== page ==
There are also the interesting reflections on how journalism has changed, with there no longer being the print deadline, but with Annika videoing herself in front of the crime scene, editing some footage, and uploading the video as well as text on line, as soon as she is ready. But is Annika a little battle-weary? At one point she comments on how she could write several of the articles on line, without even leaving the office and going to see anyone, as the same types of stories resurface again and again. Annika also has an intern to look after, Valter Wennegren, son of the man who owns the paper, who turns out to be very useful. The ‘Light of Truth’ also highlights the ability of anyone to write anything they like online, and how destructive this can be especially when what appears to be a hot story, is taken up by other online media and goes into the mainstream. It’s interesting to see how Schyman, himself a veteran journalist, deals with the character assassination and how doubts raised about him and his integrity raised by an anonymous blogger start to take on a life of their own, as myths are circulated as truths.

WITHOUT A TRACE is a book with lots of bits and pieces, that just about hangs together as a whole. There is much musing on journalism, Annika’s role in it, her slightly jaded approach to it all, and yet still her engagement with it, and love of her job. The pressures of her new family and various uncertainties there also play an important part in the book, while the stories of Nora and Viola are almost plot devices to compare journalism then, and now. That is, one is rather less concerned as to what has happened to these two women, than how the stories are (or were) presented. I always enjoy Marklund’s books, and this is no exception, and while it didn’t have the taut drama of some of the previous books, it was a thought-provoking read.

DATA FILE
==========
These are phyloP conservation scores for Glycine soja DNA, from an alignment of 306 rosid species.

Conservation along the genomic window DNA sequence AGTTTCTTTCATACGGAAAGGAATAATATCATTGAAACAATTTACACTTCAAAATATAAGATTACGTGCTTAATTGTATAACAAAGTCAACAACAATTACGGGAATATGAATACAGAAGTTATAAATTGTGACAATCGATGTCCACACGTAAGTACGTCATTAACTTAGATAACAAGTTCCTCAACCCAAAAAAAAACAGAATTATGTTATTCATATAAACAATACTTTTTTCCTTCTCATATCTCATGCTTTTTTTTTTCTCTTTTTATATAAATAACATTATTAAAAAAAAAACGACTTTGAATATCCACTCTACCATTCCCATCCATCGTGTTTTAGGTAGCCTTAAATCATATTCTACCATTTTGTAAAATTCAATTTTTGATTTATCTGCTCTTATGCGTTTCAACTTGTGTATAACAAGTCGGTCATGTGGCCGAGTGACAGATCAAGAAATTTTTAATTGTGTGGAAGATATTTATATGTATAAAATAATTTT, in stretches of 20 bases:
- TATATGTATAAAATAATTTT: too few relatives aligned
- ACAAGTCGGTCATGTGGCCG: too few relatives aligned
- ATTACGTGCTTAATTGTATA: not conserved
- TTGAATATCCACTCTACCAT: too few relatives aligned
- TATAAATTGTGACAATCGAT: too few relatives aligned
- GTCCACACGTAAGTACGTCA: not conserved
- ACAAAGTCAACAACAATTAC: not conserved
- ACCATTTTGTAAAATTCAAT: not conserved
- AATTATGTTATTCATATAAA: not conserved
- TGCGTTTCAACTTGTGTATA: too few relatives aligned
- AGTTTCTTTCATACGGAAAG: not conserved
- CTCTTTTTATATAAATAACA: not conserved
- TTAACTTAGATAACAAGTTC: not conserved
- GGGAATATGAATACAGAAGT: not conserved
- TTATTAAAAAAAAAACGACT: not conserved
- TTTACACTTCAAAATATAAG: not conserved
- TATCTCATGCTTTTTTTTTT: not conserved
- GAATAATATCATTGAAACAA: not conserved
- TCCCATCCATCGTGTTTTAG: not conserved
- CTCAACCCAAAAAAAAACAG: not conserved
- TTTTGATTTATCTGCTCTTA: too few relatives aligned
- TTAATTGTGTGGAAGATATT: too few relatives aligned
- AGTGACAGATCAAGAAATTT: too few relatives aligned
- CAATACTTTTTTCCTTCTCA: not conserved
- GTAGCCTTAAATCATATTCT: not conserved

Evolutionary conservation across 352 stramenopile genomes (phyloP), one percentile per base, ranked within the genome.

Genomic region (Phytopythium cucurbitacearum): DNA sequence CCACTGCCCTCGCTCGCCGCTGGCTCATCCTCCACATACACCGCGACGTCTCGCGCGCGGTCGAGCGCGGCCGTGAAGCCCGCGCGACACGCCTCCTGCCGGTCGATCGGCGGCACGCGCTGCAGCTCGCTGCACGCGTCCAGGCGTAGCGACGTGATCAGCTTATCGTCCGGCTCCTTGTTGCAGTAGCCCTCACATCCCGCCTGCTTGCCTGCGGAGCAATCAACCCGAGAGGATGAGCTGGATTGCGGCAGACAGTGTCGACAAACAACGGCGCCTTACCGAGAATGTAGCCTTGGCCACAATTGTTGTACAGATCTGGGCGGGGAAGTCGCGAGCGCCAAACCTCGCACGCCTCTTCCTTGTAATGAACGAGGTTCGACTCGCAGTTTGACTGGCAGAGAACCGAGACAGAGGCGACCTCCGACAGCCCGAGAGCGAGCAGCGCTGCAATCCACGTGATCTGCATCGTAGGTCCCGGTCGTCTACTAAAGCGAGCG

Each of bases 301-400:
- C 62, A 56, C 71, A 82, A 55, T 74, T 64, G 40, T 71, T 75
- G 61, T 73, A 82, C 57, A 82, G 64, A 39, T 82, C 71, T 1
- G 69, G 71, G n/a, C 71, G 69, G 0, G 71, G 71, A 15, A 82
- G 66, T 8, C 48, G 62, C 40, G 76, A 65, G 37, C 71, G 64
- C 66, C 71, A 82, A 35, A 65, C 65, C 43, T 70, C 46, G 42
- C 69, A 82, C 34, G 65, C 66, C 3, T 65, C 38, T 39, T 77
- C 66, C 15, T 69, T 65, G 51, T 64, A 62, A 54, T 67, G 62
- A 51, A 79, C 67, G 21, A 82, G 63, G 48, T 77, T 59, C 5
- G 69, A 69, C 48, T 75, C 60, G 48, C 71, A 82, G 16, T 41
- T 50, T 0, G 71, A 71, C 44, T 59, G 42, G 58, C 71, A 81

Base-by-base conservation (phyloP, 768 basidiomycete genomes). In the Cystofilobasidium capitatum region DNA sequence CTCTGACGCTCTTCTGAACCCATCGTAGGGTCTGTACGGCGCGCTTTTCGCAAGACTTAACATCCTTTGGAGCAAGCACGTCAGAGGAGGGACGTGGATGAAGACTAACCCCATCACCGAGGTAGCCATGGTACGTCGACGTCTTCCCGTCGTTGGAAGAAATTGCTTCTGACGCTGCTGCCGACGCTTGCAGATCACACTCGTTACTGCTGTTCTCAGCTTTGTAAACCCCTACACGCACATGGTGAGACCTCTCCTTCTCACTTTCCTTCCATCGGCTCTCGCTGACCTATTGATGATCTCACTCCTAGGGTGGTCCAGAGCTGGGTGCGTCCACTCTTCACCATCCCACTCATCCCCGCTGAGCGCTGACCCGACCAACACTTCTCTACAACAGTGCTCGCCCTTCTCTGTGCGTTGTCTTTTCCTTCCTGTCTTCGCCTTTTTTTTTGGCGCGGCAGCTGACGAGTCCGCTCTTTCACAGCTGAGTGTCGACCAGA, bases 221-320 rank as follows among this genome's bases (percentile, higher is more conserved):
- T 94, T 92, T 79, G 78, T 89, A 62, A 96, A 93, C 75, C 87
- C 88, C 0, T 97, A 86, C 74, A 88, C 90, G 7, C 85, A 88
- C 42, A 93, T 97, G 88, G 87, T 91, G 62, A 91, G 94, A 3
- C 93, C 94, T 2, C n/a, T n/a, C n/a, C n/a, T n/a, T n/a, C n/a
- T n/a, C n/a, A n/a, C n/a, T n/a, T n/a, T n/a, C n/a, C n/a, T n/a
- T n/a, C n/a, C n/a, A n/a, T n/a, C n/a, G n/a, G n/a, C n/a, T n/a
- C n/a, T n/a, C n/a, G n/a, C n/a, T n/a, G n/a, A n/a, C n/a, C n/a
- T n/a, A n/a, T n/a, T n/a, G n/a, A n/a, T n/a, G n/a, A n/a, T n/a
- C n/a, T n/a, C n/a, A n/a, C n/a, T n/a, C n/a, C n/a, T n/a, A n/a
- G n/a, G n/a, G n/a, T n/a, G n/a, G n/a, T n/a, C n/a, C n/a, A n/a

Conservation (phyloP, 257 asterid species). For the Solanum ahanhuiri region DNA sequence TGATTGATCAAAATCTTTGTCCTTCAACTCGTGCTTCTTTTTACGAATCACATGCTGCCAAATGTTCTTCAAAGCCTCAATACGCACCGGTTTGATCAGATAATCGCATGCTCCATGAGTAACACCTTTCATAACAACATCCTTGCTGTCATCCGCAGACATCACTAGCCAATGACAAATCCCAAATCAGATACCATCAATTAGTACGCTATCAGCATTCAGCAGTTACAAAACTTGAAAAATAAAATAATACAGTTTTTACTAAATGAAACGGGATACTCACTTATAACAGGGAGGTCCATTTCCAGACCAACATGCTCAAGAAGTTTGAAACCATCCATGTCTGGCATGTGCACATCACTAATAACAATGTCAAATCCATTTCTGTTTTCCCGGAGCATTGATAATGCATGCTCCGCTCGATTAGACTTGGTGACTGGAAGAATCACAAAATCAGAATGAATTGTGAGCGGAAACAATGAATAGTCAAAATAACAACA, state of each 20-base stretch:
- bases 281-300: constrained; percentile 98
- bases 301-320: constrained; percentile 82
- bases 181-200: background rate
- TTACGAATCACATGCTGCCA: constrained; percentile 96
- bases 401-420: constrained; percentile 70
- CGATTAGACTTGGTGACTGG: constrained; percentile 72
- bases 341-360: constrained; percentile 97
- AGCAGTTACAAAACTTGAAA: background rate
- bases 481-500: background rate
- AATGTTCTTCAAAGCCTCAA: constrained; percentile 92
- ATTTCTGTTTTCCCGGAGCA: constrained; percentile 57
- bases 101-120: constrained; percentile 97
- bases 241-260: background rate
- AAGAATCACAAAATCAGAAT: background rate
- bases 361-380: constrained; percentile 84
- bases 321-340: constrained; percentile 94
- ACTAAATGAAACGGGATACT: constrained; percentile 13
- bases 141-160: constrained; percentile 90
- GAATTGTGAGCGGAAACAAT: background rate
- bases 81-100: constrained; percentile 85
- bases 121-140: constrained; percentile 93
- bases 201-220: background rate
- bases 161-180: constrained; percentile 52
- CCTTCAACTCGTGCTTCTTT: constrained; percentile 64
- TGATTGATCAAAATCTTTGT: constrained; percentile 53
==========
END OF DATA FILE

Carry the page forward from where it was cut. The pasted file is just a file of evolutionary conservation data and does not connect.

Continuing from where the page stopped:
Michelle Peckham, October 2015

Wednesday, October 07, 2015

Review: An Event in Autumn by Henning Mankell tr. Laurie Thompson

An Event in Autumn by Henning Mankell, tr Laurie Thompson (September 2015, Vintage, ISBN: 1784700843)

There was no sign of other bones. Just that hand sticking up out of the ground. He bent down again and poked cautiously into the earth. Was there a whole skeleton under there, or was it just the hand? He was unable to decide for sure.

I was writing this piece about the “Wallander” novella AN EVENT IN AUTUMN when the news broke that it's author, Swedish writer and playwright Henning Mankell, had died. Mankell was my first introduction to Scandinavian crime fiction and for me he was its yardstick. As such, the quote that starts this review is not just an example of good writing but could well stand for the essence of good crime fiction. The irony is that Mankell never set out to be a crime writer. He had returned to Sweden from a long stay in Africa in the early 1990s and was struck by the increase in racism in Swedish society. He decided he wanted to write about it and he also decided that a crime story was the perfect vehicle for writing about the subject and that he would need “a policeman” to carry out the investigation. Thus Kurt Wallander, a character intrinsic to Scandinavian crime fiction, was born.

AN EVENT IN AUTUMN started as a novella for the Dutch market. Some of its plot points were later taken as foundation for an episode in the third season of Kenneth Branagh's BBC television's Wallander series. The novella itself was translated into English by veteran Mankell translator Laurie Thompson (who, sadly, also died earlier this year) and published in the UK for the first time in 2014. It is beautifully written and equally beautifully translated.

Ystad, Sweden. October, 2002.
Wallander has worked until the early hours. He is tired. He reviews his feelings about being a policeman, now, at this time, then leaves the office for his flat which he currently shares with his daughter Linda. It's Linda who wakes him next morning with news of a phone call, much to Wallander's annoyance. It is his day off, he shouts. But Martinson isn't calling about a case, he is calling about a house. It belongs to a relative of Martinson's wife. The relative has had to go into a home and now they want to sell the house. Is Wallander interested in looking at it? That dream of a house in the country and the companionship of a dog? Wallander walks to the police station where Martinson gives him a bunch of keys and tells him that the house is not far from where Wallander's father used to live. Wallander isn't too sure about that but takes the keys, collects his car and drives out into the countryside – to what turns out to be an old farmhouse standing in a neglected garden of fruit trees and currant bushes. He enters the house and walks around the rooms. It would need work. It's been neglected. Then he rings Martinson and after some cautious, reluctant haggling he says that he will take it but that he wants to discuss it first with his daughter. He walks around the house again, taking note of things to be done, trying to imagine living there. Once more he goes out into the garden, tasting the water from the pump, imagining a bowl of water set out for a dog. Back in his car he hesitates. He had seen something when he had tripped in the garden. A small rake? A root?….